This article reports on a UCLA study showing that a steady high-fructose diet can slow the brain and hamper memory and learning in rats — and how omega-3 fatty acids can minimize the damage.

The curse of a diagnosis (video), The Wall Street Journal

Dr. John Ringman, UCLA associate professor of neurology and a member of the Mary S. Easton Center for Alzheimer’s Disease Research, is featured in this article about his use of a spinal tap to detect increases in the amyloid protein long associated with Alzheimer’s disease. The test can detect the existence of such plaques years before symptoms appear.

Strength training for your brain?, The Orange County Register

A Q&A with Dr. Gary Small, Parlow–Solomon Professor on Aging, professor of psychiatry at the Semel Institute and director of the UCLA Longevity Center, about his book “The Alzheimer’s Prevention Program.”  The book offers tips for keeping your memory sharp during the aging process.

UCLA doctor accuses university of racism, harassment, KABC

This story reports that a UCLA associate professor-in-residence of head and neck surgery has filed a lawsuit against the UC Board of Regents for alleged harassment and discrimination.

UC Merced bone health research promising, Merced Sun Star

Osteoporosis patients are among those who could benefit from the findings of a new UC Merced study on bone health. UC Merced immunology professor Jennifer Manilay and her research team have discovered a new way bone health could affect a person’s immune system.

Campus clinic to offer free dental services to students, families, Lemon Grove Patch

A 2010 Pew Center on the States report showed that one of every five children under the age of 18 in America live without dental care every year. The statistic is even higher in California, where one in four children under age 11 have never seen a dentist. But that is about to change for students in the Lemon Grove School District with a free oral health clinic operated by UCSD on the campus of the new Lemon Grove Academy for the Sciences and Humanities.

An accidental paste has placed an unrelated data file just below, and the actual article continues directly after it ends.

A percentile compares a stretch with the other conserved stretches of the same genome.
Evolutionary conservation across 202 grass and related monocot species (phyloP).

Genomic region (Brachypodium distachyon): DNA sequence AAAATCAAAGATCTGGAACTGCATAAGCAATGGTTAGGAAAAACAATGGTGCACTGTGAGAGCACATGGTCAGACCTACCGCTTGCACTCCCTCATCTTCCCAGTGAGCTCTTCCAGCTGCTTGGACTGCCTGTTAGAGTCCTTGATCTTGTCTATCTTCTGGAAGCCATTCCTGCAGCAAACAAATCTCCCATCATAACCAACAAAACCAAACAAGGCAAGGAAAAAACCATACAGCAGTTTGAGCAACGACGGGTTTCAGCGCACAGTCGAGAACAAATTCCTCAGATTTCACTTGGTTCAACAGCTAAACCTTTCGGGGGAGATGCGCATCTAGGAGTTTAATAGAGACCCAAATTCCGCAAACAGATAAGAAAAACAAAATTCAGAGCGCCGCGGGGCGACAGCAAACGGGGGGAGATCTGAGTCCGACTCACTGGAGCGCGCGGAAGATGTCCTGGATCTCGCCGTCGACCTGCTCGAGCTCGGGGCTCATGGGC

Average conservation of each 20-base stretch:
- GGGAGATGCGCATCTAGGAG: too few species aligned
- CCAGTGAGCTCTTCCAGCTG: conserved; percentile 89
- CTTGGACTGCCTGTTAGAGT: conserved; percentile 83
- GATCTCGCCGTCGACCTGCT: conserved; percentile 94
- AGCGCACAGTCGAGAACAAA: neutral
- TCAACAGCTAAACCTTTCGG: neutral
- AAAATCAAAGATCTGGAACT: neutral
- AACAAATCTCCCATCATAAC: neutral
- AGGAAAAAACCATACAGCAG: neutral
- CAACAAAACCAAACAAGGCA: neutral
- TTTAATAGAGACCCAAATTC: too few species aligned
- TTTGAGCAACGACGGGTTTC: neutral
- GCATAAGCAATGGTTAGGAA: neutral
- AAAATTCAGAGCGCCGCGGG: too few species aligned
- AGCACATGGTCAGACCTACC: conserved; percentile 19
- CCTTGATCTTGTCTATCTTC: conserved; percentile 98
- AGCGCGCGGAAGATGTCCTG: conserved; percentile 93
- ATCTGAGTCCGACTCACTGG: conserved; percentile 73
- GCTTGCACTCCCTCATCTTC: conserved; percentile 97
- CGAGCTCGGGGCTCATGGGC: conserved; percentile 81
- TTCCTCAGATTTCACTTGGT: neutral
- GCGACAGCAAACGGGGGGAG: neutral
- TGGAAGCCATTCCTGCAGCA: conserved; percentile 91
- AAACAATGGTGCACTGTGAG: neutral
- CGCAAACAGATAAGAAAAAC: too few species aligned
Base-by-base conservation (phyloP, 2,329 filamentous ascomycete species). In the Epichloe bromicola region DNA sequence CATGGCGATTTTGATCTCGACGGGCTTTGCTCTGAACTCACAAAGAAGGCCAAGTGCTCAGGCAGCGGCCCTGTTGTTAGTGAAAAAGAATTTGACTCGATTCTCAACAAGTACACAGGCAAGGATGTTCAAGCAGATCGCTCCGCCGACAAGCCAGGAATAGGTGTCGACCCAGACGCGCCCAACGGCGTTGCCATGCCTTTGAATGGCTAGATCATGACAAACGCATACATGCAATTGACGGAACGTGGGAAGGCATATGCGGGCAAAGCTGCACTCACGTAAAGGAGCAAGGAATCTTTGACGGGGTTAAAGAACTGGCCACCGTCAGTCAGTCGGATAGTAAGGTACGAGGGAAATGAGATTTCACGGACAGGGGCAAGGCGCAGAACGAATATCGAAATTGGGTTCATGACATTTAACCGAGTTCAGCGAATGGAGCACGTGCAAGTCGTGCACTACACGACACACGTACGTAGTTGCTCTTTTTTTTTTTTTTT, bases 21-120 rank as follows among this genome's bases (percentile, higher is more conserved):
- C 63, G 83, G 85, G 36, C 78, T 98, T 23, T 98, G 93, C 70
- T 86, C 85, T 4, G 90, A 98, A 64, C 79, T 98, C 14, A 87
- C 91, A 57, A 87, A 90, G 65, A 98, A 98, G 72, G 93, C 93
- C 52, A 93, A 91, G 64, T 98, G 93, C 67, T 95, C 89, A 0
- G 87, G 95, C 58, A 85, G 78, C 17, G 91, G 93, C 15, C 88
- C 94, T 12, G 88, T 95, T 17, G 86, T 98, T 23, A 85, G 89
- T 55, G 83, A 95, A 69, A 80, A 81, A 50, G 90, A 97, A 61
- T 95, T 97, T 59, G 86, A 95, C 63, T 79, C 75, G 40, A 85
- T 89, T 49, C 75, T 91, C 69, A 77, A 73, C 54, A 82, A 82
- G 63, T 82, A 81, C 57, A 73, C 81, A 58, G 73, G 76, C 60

Breathing smog while pregnant may worsen asthma in offspring, HealthDay News

A study led by UC Berkeley public health postdoctoral fellow Amy Padula has found a link between prenatal exposure to air pollution and poor lung-function development in children with asthma.

Kristof: Are you safe on that sofa?, The New York Times

This column about the risks of flame retardants cites UC Berkeley visiting chemistry scholar Arlene Blum, whose research led to the removal of chlorinated Tris from children’s pajamas. The chemical is still used in couches and nursing pillows, though, and without warning labels. “For pregnant women, they [flame retardants] can alter brain development in the fetus,” she warns.


CATEGORY: In the media, NewsComments Off

In the media: Week of May 13

A sampling of news media stories involving UC Health:

UC San Diego Health System arrives with purposeful quiet, Las Vegas Review-Journal

A follow-up piece on the UC San Diego Health System’s purchase of that clinical operations and flagship building of the bankrupt Nevada Cancer Institute.

Will Obama’s plan to fight Alzheimer’s work?, San Diego Union-Tribune

President Barack Obama says he’ll include $100 million in his proposed 2013 budget that would be dedicated to finding better treatments for Alzheimer’s disease, a wasting disorder that afflicts 5.1 million people in the United States. Much of the money would be used to support two different clinical trials that are meant to identify the onset of the disease earlier, possibly making it easier to treat. U-T San Diego discussed the President’s plan with Michael Rafii, an assistant clinical professor of neurosciences at the UC San Diego School of Medicine. Rafii also is co-director of the Memory Disorders Clinic at UCSD Perlman Ambulatory Care.